It alleged the issuance of the policy and attached a copy to the complaint as an exhibit. It further alleged the accident, the death of or injuries to the parties as above set out, the bringing of the suits in the district court of Canadian County, Oklahoma, and the judgments obtained by Shull and Martha Till. It further alleged that following the institution of the actions in the state court it was conceded by Small and Woodward that at the time of the accident the Mercury was being operated by Woodward without the permission, express or implied, of Small and not upon any mission or errand on her behalf, and that Hartford under the policy was neither obligated to defend such suits in behalf of Woodward nor to pay any judgment rendered against him, and that by reason thereof, Hartford refused to defend such actions in behalf of Woodward.
It further alleged "that the defendants, and each of them" in the instant case are contending that Hartford, under the terms of the policy, is obligated to pay "up to the amount of the policy" any judgments rendered or which may be rendered against Woodward in the state court actions.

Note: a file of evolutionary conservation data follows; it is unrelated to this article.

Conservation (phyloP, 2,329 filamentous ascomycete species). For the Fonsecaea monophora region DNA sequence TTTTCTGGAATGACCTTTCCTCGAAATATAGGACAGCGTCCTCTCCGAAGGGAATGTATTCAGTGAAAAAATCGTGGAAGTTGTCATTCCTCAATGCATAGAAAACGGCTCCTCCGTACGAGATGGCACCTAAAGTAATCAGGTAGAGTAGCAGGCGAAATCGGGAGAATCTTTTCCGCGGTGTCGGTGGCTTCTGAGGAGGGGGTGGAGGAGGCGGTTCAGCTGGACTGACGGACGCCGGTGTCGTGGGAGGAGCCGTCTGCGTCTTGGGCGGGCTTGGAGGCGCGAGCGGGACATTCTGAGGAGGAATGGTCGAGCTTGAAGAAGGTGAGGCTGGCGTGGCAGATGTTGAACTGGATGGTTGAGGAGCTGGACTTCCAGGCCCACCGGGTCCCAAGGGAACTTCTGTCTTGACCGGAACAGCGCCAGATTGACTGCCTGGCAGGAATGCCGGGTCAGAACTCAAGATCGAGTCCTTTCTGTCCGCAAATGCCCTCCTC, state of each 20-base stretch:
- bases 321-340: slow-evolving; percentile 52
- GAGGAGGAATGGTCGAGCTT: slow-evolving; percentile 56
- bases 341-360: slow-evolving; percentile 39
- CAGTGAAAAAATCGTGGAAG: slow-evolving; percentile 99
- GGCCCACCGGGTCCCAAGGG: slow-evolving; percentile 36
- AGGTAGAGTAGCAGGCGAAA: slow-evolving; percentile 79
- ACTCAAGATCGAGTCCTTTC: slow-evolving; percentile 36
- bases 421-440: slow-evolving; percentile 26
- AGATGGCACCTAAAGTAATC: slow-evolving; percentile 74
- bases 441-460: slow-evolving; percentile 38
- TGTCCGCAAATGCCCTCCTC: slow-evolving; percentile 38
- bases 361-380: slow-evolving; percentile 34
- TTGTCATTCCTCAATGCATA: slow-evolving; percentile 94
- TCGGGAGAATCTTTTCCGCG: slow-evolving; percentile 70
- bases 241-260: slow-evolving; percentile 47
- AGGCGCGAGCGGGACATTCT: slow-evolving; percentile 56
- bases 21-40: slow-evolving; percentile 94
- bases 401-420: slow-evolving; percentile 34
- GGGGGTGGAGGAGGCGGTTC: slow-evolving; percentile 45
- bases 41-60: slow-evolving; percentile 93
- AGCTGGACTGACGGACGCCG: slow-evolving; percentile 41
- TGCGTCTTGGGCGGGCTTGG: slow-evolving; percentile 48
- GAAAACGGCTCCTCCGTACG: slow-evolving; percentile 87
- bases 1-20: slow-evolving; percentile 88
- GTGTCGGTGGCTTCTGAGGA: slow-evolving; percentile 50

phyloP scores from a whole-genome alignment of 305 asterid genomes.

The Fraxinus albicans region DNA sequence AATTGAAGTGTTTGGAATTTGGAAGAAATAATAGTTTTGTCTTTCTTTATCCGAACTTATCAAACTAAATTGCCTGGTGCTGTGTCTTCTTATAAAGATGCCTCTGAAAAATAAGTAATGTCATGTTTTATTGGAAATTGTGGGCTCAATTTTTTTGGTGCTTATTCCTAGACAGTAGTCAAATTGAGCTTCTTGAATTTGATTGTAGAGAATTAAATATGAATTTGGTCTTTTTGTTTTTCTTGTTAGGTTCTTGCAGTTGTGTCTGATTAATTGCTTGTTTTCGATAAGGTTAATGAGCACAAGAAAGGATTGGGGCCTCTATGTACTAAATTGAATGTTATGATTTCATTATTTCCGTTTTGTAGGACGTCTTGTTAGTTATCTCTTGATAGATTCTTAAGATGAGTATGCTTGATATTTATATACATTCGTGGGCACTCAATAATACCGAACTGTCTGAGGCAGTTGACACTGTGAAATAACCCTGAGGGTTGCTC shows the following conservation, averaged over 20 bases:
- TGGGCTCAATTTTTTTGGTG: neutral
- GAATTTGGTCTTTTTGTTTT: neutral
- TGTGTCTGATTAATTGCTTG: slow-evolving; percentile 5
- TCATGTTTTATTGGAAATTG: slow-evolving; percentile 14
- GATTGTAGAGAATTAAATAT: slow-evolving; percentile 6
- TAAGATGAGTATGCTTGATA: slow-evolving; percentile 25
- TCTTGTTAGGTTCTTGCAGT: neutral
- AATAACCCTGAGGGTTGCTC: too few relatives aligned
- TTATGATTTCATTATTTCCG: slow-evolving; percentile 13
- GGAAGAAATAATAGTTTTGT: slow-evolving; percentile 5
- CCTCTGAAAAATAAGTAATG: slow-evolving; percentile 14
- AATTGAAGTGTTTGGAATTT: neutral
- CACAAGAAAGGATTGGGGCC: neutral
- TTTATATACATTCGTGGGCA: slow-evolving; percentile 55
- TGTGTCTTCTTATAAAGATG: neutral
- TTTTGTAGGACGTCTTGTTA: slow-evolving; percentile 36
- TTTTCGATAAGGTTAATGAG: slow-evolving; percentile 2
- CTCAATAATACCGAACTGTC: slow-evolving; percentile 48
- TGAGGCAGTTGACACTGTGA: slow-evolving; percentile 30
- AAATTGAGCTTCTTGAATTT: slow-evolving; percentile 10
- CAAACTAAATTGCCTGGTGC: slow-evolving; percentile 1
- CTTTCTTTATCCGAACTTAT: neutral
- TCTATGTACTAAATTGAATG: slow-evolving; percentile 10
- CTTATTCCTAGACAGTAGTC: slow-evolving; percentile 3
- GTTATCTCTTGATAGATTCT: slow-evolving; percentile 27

It further alleged that Shull and Martha Till intended to institute garnishment proceedings against Hartford on their judgments and that the other plaintiffs in the state court actions will institute separate garnishment proceedings against Hartford in the event they recover judgments against Woodward.
Hartford prayed for a declaratory judgment adjudging that it is under no duty or obligation to appear and defend such suits on behalf of Woodward, that at the time and place of the accident, Woodward was not operating the Mercury with the permission of Small, and that the collision and accident are not covered by the policy. It also prayed for an injunction restraining Shull, Bowen, and Martha Till from prosecuting any action in garnishment, or otherwise, until the determination of the instant case.
Martha Till filed a separate answer and cross complaint in which she alleged that the Mercury was being driven at the time of the accident with the express or implied consent of Small; that Woodward was an additional assured under the policy; and that no controversy existed between Hartford and Small and Woodward. She also set up the judgment recovered in the state court and prayed for judgment thereon against Hartford.